WHAT’S BEING CLAIMED:
- The Reimann hypothesis, if proven, can map out the distribution of prime numbers.
- Sir Michael Atiyah could be awarded $1 million if his proof is correct.
- Some of Atiyah’s peers argue that his math seems somewhat inconclusive.
The Reimann hypothesis is involved in the distribution of prime numbers – numbers that you can only get by multiplying the number one and themselves. These numbers continue on into an infinite pattern that is difficult to trace.
Also known as the “Everest of Mathematics”, proving the hypothesis would provide mathematicians with a map of all prime numbers. This would be considered quite a breakthrough in the field of mathematics.
Renowned mathematician, Sir Michael Atiyah, says that he’s solved the 160-year-old riddle. He presented what he called a “simple proof” to the hypothesis Monday, during a 45-minute talk at the Heidelberg Laureate Forum in Germany.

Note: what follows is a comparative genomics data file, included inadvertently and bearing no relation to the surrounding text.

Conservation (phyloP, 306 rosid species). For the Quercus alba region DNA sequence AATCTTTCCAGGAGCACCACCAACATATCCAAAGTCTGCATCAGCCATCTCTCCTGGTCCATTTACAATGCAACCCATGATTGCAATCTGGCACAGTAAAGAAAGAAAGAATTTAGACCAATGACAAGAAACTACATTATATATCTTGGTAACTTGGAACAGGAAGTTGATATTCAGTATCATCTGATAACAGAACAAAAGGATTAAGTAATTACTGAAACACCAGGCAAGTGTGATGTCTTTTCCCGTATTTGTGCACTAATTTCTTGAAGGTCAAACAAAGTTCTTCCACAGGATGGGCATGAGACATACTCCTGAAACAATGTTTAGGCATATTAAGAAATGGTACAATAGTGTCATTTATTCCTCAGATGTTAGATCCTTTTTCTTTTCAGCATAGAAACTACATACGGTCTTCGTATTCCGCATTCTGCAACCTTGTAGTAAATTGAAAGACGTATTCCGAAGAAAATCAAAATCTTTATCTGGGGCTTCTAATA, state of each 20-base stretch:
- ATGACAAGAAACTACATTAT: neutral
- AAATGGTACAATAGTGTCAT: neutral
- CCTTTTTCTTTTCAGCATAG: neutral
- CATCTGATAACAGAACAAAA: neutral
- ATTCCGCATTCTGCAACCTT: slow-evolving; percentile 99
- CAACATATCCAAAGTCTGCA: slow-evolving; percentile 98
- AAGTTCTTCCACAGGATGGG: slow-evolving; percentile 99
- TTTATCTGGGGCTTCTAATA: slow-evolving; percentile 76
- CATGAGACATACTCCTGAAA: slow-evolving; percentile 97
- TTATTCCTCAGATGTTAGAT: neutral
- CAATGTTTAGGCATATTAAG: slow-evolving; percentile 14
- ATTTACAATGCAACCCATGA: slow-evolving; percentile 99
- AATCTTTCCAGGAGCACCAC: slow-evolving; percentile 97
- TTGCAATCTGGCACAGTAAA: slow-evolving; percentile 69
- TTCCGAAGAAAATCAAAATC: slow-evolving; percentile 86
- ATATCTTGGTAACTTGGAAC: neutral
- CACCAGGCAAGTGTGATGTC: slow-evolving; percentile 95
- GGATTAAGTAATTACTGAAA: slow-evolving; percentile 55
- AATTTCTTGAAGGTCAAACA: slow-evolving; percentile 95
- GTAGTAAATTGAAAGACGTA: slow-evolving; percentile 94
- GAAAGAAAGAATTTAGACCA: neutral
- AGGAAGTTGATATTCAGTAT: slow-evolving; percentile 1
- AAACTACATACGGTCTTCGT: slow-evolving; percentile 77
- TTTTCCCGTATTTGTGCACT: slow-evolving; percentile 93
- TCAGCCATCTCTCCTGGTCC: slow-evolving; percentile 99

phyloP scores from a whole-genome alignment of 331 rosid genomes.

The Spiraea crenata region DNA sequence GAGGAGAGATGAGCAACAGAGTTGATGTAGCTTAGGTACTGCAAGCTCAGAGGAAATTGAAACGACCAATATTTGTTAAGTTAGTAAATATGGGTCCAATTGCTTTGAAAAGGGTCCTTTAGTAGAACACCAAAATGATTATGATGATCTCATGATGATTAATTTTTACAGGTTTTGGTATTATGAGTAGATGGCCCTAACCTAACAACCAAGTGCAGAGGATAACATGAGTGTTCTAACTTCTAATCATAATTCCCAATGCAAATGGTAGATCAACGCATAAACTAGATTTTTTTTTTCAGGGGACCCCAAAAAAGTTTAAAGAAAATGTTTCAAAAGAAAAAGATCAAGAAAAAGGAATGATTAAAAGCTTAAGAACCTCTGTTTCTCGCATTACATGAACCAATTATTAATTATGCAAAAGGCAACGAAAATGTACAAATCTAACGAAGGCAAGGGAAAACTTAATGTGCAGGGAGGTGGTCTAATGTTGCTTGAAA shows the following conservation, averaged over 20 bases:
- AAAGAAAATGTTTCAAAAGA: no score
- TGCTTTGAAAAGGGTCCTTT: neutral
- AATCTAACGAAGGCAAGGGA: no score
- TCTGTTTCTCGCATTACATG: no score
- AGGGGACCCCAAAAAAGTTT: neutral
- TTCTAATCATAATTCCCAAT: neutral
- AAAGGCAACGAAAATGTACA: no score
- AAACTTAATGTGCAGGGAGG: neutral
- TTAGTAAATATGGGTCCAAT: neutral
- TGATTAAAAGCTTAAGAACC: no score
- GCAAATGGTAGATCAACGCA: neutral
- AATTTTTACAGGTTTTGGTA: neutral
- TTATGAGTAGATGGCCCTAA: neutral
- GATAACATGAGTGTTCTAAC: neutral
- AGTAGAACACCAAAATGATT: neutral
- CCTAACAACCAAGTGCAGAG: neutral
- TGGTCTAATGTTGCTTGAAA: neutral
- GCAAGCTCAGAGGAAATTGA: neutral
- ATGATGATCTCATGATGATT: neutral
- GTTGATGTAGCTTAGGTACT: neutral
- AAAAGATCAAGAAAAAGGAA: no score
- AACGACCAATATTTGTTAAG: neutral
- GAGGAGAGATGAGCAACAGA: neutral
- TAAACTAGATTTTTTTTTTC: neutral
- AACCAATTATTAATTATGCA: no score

Atiyah, who has won multiple awards and is a mathematician emeritus at the University of Edinburgh in Scotland, said, “Nobody believes any proof of the Riemann hypothesis because it is so difficult. Nobody has proved it, so why should anybody prove it now? Unless, of course, you have a totally new idea.”
He also said that the insights of two leading 20th-century mathematicians were combined to form his proof.
If it passes the rigorous peer review process and Atiyah is correct, the mathematician could be awarded the $1 million Millennium Prize by the New Hampshire-based Clay Mathematics Institute.
Some of his colleagues are not so sure about his math though. One of them being Jørgen Veisdal, an economist from the Norwegian University of Science and Technology.
He told Science Magazine, “What he showed in the presentation is very unlikely to be anything like a proof of the Riemann hypothesis as we know it.” The economist described Atiyah’s math as “too vague and unspecific
Source: New York Post